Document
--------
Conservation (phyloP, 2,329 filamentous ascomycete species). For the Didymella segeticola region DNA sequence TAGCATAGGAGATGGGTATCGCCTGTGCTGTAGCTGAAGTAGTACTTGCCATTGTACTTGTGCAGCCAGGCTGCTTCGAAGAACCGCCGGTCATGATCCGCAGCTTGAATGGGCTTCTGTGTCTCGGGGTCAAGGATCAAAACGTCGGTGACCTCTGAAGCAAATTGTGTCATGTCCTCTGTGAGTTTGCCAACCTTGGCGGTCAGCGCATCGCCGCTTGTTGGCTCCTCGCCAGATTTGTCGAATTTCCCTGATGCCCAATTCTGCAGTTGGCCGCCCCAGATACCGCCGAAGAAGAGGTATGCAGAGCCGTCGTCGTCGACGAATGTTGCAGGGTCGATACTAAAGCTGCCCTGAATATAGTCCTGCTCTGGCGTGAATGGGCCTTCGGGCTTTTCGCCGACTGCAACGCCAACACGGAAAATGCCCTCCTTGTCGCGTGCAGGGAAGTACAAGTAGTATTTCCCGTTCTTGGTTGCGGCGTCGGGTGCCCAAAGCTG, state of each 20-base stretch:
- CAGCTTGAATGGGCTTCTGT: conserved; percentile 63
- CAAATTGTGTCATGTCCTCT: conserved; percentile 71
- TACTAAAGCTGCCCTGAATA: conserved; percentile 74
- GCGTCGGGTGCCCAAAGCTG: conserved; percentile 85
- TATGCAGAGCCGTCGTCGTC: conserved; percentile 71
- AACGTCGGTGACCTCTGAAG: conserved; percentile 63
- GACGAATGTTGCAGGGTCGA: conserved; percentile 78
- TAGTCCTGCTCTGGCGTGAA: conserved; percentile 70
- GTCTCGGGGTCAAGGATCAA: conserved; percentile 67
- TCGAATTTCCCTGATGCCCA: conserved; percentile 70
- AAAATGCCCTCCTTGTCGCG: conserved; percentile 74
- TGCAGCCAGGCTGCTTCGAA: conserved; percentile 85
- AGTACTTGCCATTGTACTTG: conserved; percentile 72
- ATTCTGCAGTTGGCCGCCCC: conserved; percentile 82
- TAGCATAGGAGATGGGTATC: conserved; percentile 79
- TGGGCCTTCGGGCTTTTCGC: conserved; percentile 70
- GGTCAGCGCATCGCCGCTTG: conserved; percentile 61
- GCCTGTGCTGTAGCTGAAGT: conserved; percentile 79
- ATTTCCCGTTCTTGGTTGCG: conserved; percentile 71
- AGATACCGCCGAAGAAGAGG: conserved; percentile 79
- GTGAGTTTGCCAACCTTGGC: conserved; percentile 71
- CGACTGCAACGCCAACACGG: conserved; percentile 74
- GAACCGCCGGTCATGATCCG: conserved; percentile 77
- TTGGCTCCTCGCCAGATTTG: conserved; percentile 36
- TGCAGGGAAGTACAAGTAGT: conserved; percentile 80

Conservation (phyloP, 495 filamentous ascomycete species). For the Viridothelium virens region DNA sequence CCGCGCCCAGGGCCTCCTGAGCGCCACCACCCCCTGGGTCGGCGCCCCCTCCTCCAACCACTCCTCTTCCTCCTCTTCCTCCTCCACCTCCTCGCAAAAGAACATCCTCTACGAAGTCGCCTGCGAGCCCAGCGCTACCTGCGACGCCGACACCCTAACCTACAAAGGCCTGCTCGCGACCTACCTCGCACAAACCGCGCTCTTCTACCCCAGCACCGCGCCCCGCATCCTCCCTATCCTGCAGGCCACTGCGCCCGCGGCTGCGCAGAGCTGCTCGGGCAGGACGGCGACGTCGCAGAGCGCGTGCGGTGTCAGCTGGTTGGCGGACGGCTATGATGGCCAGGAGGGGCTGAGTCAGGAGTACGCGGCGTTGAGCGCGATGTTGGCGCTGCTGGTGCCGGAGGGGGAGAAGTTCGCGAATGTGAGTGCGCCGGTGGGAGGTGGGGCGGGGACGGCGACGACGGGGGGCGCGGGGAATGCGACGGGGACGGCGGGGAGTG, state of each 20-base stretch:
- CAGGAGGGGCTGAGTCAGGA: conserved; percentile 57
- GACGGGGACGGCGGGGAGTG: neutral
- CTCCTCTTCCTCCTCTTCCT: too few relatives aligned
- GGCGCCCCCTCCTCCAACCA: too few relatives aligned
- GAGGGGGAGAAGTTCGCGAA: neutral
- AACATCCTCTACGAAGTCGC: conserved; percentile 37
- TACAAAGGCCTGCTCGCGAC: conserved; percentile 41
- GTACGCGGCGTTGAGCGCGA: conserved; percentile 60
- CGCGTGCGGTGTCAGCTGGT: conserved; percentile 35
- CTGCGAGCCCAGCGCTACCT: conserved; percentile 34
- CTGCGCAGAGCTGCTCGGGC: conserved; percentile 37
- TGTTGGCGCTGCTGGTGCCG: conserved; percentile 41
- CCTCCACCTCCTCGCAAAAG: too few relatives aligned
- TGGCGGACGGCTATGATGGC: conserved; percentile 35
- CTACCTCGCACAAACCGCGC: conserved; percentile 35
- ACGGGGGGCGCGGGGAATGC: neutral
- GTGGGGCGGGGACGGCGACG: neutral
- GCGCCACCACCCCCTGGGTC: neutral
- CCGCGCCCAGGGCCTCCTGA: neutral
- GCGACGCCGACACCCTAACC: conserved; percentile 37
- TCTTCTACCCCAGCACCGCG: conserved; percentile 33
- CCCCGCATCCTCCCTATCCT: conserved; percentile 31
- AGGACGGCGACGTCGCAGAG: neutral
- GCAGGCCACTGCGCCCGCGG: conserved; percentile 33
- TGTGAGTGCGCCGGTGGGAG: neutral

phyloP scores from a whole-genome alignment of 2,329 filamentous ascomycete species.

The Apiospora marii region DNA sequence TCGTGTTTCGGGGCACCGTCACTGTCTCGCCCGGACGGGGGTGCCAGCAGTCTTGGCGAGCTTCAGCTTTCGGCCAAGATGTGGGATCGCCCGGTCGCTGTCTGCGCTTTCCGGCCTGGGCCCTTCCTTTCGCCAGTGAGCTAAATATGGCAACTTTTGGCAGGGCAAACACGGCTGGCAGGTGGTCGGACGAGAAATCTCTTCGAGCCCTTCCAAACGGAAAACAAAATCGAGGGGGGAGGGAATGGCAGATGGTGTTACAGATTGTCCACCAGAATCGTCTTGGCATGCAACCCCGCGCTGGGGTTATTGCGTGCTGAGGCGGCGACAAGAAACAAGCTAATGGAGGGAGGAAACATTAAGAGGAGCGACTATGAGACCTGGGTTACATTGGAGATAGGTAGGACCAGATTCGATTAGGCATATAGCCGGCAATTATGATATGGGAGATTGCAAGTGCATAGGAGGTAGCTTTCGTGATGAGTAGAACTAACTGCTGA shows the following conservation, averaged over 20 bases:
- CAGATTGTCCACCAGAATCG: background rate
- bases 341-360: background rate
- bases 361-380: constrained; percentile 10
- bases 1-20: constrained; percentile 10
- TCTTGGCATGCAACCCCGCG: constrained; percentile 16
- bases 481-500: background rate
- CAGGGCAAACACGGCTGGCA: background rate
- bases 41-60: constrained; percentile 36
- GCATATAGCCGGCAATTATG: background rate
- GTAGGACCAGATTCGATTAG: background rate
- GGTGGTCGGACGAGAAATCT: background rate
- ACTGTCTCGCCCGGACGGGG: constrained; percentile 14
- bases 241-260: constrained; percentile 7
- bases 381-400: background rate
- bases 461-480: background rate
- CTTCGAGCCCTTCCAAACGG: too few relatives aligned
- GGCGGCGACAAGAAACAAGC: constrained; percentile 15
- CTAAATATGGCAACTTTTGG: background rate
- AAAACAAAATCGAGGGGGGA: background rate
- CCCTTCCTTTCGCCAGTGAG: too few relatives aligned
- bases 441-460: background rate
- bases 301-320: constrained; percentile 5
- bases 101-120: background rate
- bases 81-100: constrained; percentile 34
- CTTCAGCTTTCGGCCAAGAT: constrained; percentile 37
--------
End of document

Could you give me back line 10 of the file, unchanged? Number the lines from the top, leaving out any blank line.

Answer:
- GTCTCGGGGTCAAGGATCAA: conserved; percentile 67